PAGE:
Let’s hope attitudes like this prevail on other college campuses and that declarations like those of the Chicago and Princeton faculty become the new reigning norm.

Why Do Dems and Liberals Tolerate Speech Codes?

New York magazine’s Jon Chait ran one of his periodic columns arguing that congressional Republicans were unlikely ever to have cooperated with President Obama, regardless of Obama’s policies. Chait has argued, persuasively, that given the current political climate and the institutional tools available to the minority to obstruct without paying a political price, only a naïf would have expected the congressional GOP to have worked in a collegial fashion with the President.

Continue reading Why Do Dems and Liberals Tolerate Speech Codes?

Why Free Speech Advocates Are Angry

Sometimes people who don’t work in academia wonder why colleges are often the object of debates over free speech. Sure, some observers know that campuses are liberal enclaves, and they regard professors and administrators as easily intimidated by identity politics. But most people remember their college days as pretty much apolitical, and they continue to put the ideological elements in a small box.

That’s why it’s important to go back to the sources and hold them up to public scrutiny. Take campus speech codes. They have a bad name in public life, but they stand firm in student handbooks and campus policies in black and white. Here is a list of some of them, all taken from the list assembled by Foundation for Individual Rights in Education (www.thefire.org). (Some of them may have been altered by now, but the fact that they ever existed is sufficient cause for response.)

At Ohio University we have this definition of harassment: “Nonsexual verbal or physical conduct that denigrates or shows hostility toward another because of the person’s gender can be the basis for a hostile, offensive, or intimidating environment claim. Gender based conduct can take the form of abusive written or graphic material; epithets; sexist slurs; negative stereotyping; jokes; or threatening, intimidating, or hostile acts.”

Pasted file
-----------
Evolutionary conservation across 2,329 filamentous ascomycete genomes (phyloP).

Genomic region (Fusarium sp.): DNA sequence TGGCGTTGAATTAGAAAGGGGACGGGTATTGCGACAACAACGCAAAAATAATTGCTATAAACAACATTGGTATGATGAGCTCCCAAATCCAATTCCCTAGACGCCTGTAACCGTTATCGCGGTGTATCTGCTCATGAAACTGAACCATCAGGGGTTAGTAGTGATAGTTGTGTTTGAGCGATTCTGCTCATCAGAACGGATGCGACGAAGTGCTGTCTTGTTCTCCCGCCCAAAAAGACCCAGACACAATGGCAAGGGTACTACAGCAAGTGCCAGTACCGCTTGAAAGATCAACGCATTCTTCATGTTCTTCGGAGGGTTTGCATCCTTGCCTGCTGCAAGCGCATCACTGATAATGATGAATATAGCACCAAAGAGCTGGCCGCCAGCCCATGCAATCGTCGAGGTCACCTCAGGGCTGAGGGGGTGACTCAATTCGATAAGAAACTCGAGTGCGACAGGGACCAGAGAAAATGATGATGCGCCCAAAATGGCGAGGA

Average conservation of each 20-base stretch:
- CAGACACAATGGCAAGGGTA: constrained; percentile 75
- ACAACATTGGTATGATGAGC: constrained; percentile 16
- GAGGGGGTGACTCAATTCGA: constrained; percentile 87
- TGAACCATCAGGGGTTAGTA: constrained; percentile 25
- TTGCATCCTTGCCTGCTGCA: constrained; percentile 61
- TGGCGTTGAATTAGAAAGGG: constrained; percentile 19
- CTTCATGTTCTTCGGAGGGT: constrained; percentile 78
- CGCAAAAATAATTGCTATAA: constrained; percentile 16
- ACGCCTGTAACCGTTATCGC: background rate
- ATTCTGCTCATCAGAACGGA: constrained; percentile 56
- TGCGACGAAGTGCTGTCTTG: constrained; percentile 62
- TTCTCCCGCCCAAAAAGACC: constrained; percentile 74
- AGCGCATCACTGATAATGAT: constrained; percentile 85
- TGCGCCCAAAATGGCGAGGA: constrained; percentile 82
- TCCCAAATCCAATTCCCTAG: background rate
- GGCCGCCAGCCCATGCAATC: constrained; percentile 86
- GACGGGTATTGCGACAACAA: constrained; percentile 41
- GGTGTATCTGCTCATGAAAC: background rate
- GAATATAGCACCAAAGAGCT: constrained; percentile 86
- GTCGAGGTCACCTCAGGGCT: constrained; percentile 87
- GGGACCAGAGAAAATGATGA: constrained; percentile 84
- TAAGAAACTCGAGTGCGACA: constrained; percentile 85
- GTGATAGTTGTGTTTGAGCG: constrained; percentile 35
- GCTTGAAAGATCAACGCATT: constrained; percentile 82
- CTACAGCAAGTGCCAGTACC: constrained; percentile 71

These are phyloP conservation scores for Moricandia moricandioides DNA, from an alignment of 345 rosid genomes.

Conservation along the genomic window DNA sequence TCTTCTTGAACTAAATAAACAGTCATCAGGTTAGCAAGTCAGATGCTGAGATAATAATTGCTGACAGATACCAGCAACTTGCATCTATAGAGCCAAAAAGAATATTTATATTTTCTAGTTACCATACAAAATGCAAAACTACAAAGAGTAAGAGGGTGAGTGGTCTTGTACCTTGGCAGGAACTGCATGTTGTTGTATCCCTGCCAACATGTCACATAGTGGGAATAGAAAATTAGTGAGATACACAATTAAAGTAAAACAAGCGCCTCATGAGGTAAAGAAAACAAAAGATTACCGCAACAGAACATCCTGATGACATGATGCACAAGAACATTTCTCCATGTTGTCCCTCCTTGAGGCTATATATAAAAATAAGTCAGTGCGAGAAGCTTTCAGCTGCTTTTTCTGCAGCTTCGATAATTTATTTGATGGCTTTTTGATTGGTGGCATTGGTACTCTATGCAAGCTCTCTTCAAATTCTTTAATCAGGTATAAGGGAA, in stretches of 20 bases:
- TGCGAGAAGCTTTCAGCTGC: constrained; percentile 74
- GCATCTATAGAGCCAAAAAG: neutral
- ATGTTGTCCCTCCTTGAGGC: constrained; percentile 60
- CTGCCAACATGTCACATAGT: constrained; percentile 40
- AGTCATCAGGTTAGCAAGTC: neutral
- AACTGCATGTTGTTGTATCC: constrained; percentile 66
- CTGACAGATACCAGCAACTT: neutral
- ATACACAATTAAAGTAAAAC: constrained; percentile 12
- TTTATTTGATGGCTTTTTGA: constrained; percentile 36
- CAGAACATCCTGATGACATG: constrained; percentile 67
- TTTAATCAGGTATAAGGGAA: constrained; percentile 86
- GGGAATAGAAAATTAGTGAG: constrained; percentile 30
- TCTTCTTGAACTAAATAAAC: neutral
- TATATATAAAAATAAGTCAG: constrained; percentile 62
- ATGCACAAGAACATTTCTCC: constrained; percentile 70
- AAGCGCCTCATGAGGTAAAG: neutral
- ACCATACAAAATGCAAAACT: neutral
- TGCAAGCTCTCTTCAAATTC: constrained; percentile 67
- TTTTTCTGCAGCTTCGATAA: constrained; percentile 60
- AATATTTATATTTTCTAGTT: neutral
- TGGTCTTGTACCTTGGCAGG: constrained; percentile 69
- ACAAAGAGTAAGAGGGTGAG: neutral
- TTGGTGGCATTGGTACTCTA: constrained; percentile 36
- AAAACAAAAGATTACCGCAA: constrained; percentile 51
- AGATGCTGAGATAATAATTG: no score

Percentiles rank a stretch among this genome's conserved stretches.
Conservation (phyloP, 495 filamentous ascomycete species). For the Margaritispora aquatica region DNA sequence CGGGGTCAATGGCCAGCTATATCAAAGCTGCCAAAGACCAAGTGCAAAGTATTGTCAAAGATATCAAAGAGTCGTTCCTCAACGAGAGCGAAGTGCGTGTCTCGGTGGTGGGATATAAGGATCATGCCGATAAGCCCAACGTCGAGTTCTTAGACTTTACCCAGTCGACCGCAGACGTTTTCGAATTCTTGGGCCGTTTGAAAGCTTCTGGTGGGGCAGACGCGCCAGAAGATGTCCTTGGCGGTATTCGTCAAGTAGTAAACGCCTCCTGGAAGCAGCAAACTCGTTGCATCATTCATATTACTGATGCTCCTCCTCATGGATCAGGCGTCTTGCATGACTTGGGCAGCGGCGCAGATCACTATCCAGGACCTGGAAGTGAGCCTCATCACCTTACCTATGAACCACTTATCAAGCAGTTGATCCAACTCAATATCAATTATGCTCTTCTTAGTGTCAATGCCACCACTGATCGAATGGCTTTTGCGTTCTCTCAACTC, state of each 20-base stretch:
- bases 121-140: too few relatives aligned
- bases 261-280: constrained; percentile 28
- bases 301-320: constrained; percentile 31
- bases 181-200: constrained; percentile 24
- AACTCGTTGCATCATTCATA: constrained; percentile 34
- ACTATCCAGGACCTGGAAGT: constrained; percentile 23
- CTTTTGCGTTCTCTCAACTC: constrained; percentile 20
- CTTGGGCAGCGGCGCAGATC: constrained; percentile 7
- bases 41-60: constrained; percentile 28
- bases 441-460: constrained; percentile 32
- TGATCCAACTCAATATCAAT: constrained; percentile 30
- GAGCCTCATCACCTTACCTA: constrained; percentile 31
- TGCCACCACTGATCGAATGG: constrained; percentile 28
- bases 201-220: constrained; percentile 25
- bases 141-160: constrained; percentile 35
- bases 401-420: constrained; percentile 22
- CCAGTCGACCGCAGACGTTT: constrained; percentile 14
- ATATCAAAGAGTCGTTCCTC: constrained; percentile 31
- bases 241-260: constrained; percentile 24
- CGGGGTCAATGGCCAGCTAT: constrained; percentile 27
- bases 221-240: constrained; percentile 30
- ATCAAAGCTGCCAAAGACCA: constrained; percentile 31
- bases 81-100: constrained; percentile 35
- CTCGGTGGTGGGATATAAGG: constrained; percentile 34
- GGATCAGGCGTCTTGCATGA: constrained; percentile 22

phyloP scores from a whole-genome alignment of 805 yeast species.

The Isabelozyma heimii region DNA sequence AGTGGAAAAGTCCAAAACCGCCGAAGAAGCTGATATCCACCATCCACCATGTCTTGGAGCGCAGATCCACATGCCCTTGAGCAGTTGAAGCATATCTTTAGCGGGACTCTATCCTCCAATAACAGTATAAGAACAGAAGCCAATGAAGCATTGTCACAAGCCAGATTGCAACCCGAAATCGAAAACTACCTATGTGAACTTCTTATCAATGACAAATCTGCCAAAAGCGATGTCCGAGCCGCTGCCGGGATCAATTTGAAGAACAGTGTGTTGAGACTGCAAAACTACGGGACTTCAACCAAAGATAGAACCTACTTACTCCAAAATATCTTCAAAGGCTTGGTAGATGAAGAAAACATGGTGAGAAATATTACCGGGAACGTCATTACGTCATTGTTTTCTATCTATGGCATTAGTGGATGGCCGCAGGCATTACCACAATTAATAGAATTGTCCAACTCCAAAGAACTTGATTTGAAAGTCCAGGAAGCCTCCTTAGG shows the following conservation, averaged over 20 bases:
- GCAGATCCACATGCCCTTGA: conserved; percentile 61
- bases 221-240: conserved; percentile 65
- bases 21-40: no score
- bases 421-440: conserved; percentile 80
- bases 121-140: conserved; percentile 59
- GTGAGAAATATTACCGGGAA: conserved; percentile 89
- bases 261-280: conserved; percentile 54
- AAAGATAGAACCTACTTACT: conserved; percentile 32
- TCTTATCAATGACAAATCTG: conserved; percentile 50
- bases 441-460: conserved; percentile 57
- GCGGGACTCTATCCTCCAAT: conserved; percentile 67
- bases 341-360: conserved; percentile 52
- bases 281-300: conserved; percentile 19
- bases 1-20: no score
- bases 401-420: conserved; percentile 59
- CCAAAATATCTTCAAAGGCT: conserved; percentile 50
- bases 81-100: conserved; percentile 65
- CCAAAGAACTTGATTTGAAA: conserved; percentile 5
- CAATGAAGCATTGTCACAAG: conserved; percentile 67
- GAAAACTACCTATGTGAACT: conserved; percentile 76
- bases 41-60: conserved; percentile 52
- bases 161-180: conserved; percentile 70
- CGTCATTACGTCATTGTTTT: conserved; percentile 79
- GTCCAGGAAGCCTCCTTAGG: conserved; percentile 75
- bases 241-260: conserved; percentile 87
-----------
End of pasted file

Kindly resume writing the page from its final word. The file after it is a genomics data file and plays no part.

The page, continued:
Continue reading Why Free Speech Advocates Are Angry

Knocking Out Speech Codes, Keeping Everything Else?

Last weekend’s National Association of Scholars conference saw an encouraging commitment against speech codes by Cary Nelson, President of the American Association of University Professors. Prompted by questions from Anne Neal of the American Council of Trustees and Alumni and from a reporter, Nelson stated “I want to knock out speech codes.” The AAUP is publicly opposed to speech codes, dating from a 1994 statement, yet it’s difficult to find any public statements on the topic, or any concrete cases of their objection to the suppression of free speech since. Nelson’s personal opposition to speech codes is well-documented; he is a public supporter of the Foundation for Individual Rights in Education and praised their work last weekend. Hopefully this will prove one area of fruitful collaboration, for, as Nelson’s other remarks at the conference made clear, there is extraordinarily little about which he and critics of the professoriate can agree.